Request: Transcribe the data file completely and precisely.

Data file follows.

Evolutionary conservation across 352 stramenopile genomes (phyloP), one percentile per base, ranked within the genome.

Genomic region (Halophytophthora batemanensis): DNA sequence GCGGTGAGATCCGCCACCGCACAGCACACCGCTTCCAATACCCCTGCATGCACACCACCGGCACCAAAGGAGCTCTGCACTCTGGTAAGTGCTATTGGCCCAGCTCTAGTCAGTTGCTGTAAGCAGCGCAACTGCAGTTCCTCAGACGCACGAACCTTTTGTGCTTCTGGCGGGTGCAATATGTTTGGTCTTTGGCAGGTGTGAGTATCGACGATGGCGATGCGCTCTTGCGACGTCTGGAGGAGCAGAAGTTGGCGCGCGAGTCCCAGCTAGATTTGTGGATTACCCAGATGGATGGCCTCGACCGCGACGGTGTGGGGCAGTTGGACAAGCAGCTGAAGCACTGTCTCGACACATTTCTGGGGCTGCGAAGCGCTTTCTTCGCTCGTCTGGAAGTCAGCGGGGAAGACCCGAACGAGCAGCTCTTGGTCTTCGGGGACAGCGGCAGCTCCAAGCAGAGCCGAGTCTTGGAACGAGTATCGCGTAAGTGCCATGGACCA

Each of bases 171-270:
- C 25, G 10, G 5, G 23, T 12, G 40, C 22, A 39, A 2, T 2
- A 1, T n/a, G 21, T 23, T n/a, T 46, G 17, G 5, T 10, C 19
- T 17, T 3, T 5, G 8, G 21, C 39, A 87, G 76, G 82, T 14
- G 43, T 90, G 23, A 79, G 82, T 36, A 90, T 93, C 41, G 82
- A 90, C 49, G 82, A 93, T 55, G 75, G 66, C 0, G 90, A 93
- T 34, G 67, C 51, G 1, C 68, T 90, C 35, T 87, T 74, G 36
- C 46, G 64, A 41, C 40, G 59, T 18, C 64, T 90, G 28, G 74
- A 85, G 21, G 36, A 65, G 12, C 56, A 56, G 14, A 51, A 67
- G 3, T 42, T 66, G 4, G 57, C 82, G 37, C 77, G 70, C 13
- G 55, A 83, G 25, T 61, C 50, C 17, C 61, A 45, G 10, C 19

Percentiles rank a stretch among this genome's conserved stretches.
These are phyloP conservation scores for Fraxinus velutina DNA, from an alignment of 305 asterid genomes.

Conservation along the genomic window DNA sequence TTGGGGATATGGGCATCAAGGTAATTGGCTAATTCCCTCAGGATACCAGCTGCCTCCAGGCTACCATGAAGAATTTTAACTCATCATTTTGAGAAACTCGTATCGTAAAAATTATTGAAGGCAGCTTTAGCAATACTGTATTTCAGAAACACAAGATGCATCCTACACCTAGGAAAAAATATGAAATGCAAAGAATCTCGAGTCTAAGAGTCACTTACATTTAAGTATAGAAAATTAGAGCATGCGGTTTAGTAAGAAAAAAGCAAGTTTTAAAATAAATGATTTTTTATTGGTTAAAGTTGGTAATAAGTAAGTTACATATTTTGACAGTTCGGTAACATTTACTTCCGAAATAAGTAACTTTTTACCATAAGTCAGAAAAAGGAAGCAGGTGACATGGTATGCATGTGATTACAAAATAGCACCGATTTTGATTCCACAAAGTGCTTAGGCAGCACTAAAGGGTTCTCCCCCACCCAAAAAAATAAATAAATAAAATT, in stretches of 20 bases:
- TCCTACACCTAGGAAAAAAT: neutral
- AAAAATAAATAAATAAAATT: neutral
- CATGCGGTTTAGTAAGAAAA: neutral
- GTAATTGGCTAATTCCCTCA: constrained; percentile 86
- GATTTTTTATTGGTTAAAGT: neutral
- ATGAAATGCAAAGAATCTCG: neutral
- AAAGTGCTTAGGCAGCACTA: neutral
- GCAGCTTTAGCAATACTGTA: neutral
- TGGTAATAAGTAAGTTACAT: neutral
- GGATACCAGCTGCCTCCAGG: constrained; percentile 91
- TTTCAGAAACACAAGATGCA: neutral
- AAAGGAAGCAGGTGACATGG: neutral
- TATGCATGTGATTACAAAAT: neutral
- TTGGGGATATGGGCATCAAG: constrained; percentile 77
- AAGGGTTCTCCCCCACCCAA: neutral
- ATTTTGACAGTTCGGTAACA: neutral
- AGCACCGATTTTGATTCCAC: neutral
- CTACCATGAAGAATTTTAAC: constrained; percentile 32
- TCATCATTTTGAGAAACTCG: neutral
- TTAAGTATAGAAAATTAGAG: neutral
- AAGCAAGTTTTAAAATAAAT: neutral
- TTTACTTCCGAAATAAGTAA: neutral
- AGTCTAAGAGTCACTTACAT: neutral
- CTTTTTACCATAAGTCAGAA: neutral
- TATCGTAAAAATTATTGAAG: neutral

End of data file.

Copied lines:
Evolutionary conservation across 352 stramenopile genomes (phyloP), one percentile per base, ranked within the genome.

Genomic region (Halophytophthora batemanensis): DNA sequence GCGGTGAGATCCGCCACCGCACAGCACACCGCTTCCAATACCCCTGCATGCACACCACCGGCACCAAAGGAGCTCTGCACTCTGGTAAGTGCTATTGGCCCAGCTCTAGTCAGTTGCTGTAAGCAGCGCAACTGCAGTTCCTCAGACGCACGAACCTTTTGTGCTTCTGGCGGGTGCAATATGTTTGGTCTTTGGCAGGTGTGAGTATCGACGATGGCGATGCGCTCTTGCGACGTCTGGAGGAGCAGAAGTTGGCGCGCGAGTCCCAGCTAGATTTGTGGATTACCCAGATGGATGGCCTCGACCGCGACGGTGTGGGGCAGTTGGACAAGCAGCTGAAGCACTGTCTCGACACATTTCTGGGGCTGCGAAGCGCTTTCTTCGCTCGTCTGGAAGTCAGCGGGGAAGACCCGAACGAGCAGCTCTTGGTCTTCGGGGACAGCGGCAGCTCCAAGCAGAGCCGAGTCTTGGAACGAGTATCGCGTAAGTGCCATGGACCA

Each of bases 171-270:
- C 25, G 10, G 5, G 23, T 12, G 40, C 22, A 39, A 2, T 2
- A 1, T n/a, G 21, T 23, T n/a, T 46, G 17, G 5, T 10, C 19
- T 17, T 3, T 5, G 8, G 21, C 39, A 87, G 76, G 82, T 14
- G 43, T 90, G 23, A 79, G 82, T 36, A 90, T 93, C 41, G 82
- A 90, C 49, G 82, A 93, T 55, G 75, G 66, C 0, G 90, A 93
- T 34, G 67, C 51, G 1, C 68, T 90, C 35, T 87, T 74, G 36
- C 46, G 64, A 41, C 40, G 59, T 18, C 64, T 90, G 28, G 74
- A 85, G 21, G 36, A 65, G 12, C 56, A 56, G 14, A 51, A 67
- G 3, T 42, T 66, G 4, G 57, C 82, G 37, C 77, G 70, C 13
- G 55, A 83, G 25, T 61, C 50, C 17, C 61, A 45, G 10, C 19

Percentiles rank a stretch among this genome's conserved stretches.
These are phyloP conservation scores for Fraxinus velutina DNA, from an alignment of 305 asterid genomes.

Conservation along the genomic window DNA sequence TTGGGGATATGGGCATCAAGGTAATTGGCTAATTCCCTCAGGATACCAGCTGCCTCCAGGCTACCATGAAGAATTTTAACTCATCATTTTGAGAAACTCGTATCGTAAAAATTATTGAAGGCAGCTTTAGCAATACTGTATTTCAGAAACACAAGATGCATCCTACACCTAGGAAAAAATATGAAATGCAAAGAATCTCGAGTCTAAGAGTCACTTACATTTAAGTATAGAAAATTAGAGCATGCGGTTTAGTAAGAAAAAAGCAAGTTTTAAAATAAATGATTTTTTATTGGTTAAAGTTGGTAATAAGTAAGTTACATATTTTGACAGTTCGGTAACATTTACTTCCGAAATAAGTAACTTTTTACCATAAGTCAGAAAAAGGAAGCAGGTGACATGGTATGCATGTGATTACAAAATAGCACCGATTTTGATTCCACAAAGTGCTTAGGCAGCACTAAAGGGTTCTCCCCCACCCAAAAAAATAAATAAATAAAATT, in stretches of 20 bases:
- TCCTACACCTAGGAAAAAAT: neutral
- AAAAATAAATAAATAAAATT: neutral
- CATGCGGTTTAGTAAGAAAA: neutral
- GTAATTGGCTAATTCCCTCA: constrained; percentile 86
- GATTTTTTATTGGTTAAAGT: neutral
- ATGAAATGCAAAGAATCTCG: neutral
- AAAGTGCTTAGGCAGCACTA: neutral
- GCAGCTTTAGCAATACTGTA: neutral
- TGGTAATAAGTAAGTTACAT: neutral
- GGATACCAGCTGCCTCCAGG: constrained; percentile 91
- TTTCAGAAACACAAGATGCA: neutral
- AAAGGAAGCAGGTGACATGG: neutral
- TATGCATGTGATTACAAAAT: neutral
- TTGGGGATATGGGCATCAAG: constrained; percentile 77
- AAGGGTTCTCCCCCACCCAA: neutral
- ATTTTGACAGTTCGGTAACA: neutral
- AGCACCGATTTTGATTCCAC: neutral
- CTACCATGAAGAATTTTAAC: constrained; percentile 32
- TCATCATTTTGAGAAACTCG: neutral
- TTAAGTATAGAAAATTAGAG: neutral
- AAGCAAGTTTTAAAATAAAT: neutral
- TTTACTTCCGAAATAAGTAA: neutral
- AGTCTAAGAGTCACTTACAT: neutral
- CTTTTTACCATAAGTCAGAA: neutral
- TATCGTAAAAATTATTGAAG: neutral